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Asides from Mathew, I’ve also been conversing with other Journalists such as Rodger who works as the Japanese Critique for London Magazine (a fun old chap who attends tons of festivals in the year and has seen almost everything in his time) or Patryk Czekaj who is the Twitchfilm.com correspondent for the festival, a professional film website of which he is a writer/reviewer and I’ve discussed more with him about this and helped get some tips. Patryk has been a fun contact to talk with whilst here as he is of a similar age and we enjoy the same style of films, so both his tertiary knowledge of film catalogues and his professional writing skills have been helpful to learn from, spend time with and improve my own skills. We’ve regularly tweeted each other during the festival, and also worked alongside one another in the press rooms and the private VIP talks.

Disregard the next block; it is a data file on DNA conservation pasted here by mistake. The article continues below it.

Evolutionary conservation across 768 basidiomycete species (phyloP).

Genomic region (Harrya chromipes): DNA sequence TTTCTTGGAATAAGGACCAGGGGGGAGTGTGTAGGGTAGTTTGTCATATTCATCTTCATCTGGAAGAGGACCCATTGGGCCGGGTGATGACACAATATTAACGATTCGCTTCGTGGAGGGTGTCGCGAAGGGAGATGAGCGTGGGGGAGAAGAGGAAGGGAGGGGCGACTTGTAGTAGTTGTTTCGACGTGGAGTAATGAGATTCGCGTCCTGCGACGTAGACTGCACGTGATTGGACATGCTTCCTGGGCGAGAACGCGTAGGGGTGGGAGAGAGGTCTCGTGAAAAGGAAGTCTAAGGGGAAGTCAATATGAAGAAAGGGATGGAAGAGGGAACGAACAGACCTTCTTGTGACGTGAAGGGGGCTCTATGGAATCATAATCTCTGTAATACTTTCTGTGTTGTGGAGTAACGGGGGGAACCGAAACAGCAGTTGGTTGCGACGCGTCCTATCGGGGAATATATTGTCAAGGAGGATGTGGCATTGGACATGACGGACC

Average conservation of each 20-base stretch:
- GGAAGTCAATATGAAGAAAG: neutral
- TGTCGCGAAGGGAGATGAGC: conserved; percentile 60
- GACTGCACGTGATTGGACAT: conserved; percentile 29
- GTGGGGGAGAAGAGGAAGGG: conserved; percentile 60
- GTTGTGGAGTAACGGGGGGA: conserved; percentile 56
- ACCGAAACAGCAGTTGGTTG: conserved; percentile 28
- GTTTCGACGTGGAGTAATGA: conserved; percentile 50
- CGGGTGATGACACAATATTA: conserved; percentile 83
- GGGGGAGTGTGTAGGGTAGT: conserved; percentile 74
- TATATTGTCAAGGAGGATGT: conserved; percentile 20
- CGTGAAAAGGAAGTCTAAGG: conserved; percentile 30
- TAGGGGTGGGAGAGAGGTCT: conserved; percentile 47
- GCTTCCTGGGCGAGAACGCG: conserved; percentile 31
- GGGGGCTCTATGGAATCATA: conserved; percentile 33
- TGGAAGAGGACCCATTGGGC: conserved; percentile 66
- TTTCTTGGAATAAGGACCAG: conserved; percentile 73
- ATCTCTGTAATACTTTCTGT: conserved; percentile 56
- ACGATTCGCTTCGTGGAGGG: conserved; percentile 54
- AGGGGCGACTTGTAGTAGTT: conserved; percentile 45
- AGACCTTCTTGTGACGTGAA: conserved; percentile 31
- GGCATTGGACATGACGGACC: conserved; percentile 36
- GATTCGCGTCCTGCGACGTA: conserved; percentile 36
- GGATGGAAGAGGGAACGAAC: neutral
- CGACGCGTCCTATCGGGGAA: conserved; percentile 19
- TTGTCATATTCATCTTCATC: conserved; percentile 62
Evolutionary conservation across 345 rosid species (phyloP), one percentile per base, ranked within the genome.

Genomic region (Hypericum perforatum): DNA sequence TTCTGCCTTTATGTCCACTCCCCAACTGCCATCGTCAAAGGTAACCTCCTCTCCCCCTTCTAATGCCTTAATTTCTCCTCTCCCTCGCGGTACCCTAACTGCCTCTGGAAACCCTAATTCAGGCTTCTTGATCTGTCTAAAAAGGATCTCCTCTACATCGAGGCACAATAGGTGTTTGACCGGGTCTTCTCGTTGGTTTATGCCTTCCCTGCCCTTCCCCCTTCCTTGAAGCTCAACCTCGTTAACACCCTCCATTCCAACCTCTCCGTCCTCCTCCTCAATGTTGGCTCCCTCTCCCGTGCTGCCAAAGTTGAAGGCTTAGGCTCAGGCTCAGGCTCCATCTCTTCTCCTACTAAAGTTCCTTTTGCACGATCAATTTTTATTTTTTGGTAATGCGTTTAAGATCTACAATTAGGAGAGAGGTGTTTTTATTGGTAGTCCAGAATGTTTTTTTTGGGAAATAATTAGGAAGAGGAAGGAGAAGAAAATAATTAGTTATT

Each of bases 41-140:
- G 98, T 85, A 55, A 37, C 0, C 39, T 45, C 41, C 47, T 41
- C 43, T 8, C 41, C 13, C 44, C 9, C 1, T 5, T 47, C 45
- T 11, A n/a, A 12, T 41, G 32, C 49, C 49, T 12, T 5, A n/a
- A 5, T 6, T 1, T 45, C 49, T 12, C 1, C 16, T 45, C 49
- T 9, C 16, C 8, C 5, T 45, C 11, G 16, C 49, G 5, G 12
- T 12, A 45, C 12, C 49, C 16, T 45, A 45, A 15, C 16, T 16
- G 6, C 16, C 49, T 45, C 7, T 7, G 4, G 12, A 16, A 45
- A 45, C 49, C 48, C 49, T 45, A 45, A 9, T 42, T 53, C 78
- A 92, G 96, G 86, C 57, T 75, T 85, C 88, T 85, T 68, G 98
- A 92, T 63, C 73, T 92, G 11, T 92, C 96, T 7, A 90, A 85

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Other professionals I’m working with at the festival include some of my ’10 contacts’ such as Ross Chen, Frederic Ambroisine, Giando Ricci, Carla Fabris, Davide & Nicola Cassanello. I’ve interviewed ross as part of my ‘Speaking to Professionals’ posts, to find out more about him working as a film critic and distributor for YesAsia, so I’ll be writing that up, and I’m also hoping to grab time with Fred as he works as an independent photographer and documentary maker, selling his materials off to magazines so his experience is invaluable and knowledge unavailable anywhere else, which I feel would be beneficial to learn from and find out more about. Giando & Carla both work as press for the newspaper/website udine20.It, and I’ve worked with Giando before as a photographer at the previous 2 editions of the FEFFtival, he’s a lot of fun and always gives interesting feedback on my photos and how to improve them so I like discussing with him a lot. The Cassanello Brothers are both professional photographers, and they enjoy writing and critiquing about asian cinema (Davide works for a travel company as a photographer) so getting time with them and having fun taking photos is a great learning experience, as Davide owns his own studio so he can give quality advice whilst Nicola is always good to discuss my reviews and thoughts of the films/guests with.